Wednesday, January 06, 2010
These Friends, My Songs
Before most gigs, I write up a set list. Even though I inevitably rearrange the order of songs when I’m onstage, adding some and subtracting others, I find that the timely creation of a set list centers and calms me, giving me a sense of competence and purpose and soothing my pre-show nerves.
As I type up the lists of familiar song-titles, it occurs to me that I have come to think of these songs as friends, of a sort. Each song name carries with it a set of associations: experiences we have shared, places we have been.
Like human friends, each song has its own unique characteristics: things I love about it and traits that sometimes pose a challenge. As the years go by and I spend more time with each song in turn (each performance not unlike a shared cup of coffee) I get to know it better, and my appreciation and understanding of it deepens—unless, of course, we ultimately decide that we just don’t get along and we part ways.
These friends, my songs, hang around in groups. Certain ones stick together on set lists from year to year, complementing each other in particular ways. Sometimes one seems to introduce me to another, or to a whole new bunch. Other songs are loners. I might never write another one like it, and as a result it holds a special place in my life.
As a child, I liked to write lists: my favourite books, records, foods…lists of names for future children and pets…and lists of friends. I identified “best” friends, and as I look at my set lists now, certain ones do stand out as favourites. On the other hand, as an adult I now recognize that each friend plays a special and unique role in my life, so ranking them seem unnecessary. Anne helps me understand marriage and family. Rachel always makes me laugh. When I need peace and comfort, I turn to Mary.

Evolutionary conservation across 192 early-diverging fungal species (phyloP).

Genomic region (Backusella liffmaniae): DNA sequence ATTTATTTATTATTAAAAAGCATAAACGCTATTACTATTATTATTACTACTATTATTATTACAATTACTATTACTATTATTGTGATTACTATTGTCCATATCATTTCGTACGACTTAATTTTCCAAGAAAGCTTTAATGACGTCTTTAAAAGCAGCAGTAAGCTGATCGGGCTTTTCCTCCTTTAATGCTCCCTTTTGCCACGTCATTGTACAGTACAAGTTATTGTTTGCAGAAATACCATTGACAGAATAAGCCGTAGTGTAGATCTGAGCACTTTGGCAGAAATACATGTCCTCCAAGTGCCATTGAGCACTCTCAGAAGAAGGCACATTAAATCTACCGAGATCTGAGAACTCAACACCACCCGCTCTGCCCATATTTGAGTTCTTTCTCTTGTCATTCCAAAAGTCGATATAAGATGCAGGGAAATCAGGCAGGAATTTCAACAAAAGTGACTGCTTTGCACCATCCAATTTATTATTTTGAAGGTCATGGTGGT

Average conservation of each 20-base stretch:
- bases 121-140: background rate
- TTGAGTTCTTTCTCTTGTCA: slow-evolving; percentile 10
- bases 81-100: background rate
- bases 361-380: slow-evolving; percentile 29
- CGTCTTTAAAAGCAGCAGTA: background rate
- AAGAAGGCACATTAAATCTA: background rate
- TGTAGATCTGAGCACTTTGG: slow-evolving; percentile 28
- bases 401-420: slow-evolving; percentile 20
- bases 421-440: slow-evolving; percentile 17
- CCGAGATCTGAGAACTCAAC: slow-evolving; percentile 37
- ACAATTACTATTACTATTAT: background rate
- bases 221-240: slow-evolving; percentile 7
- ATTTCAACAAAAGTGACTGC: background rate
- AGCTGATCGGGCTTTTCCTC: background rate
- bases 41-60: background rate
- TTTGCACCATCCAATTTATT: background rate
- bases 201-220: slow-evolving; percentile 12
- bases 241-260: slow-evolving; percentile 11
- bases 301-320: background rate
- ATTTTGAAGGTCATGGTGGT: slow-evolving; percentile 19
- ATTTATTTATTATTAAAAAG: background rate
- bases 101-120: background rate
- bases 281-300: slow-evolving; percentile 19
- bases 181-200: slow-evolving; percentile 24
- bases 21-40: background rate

I feel especially close to the songs I’ve known during the decade or so I’ve been singing professionally. Other songs existed before that, but they’re like childhood friends and I’m in touch with only a few of them now. Once in awhile, a forgotten song turns up unexpectedly. A page of lyric falls out of a file folder, like a grade school buddy saying hello on Facebook.
But new friends, they’re the most exciting. The heady rush of discovering a new song feels just like the jump-start of any new relationship. With a new song, you get the kind of excitement you’d get with a new love affair, but without all the messy complications. Plus, songs cannot get jealous of each other. In the set list of life, there’s always room for more.
As I try to balance the many responsibilities of my life, I often feel that I’m not attending adequately to all my human friends. I feel that way about songs at times too—that I'm neglecting them. I’m aware that my semi-regular performing schedule allows some of us to get together only a few times a year.
When I feel this way, the best antidote is a long, private music session in which I play all the songs I know…inviting in as many as I can think of. Reacquainting myself with each of them, I feel reconnected to myself—the stories, settings and observations that make life so rich.
So I gather these friends around me as often as I can, knowing that they won’t always be with me or (more accurately) me with them. They entertain me, give me courage, reflect my deepest feelings, lift me up when I’m down. I am grateful that at times they do the same things for other people. But even when I am the only person they keep company, these friends, my songs, serve me well.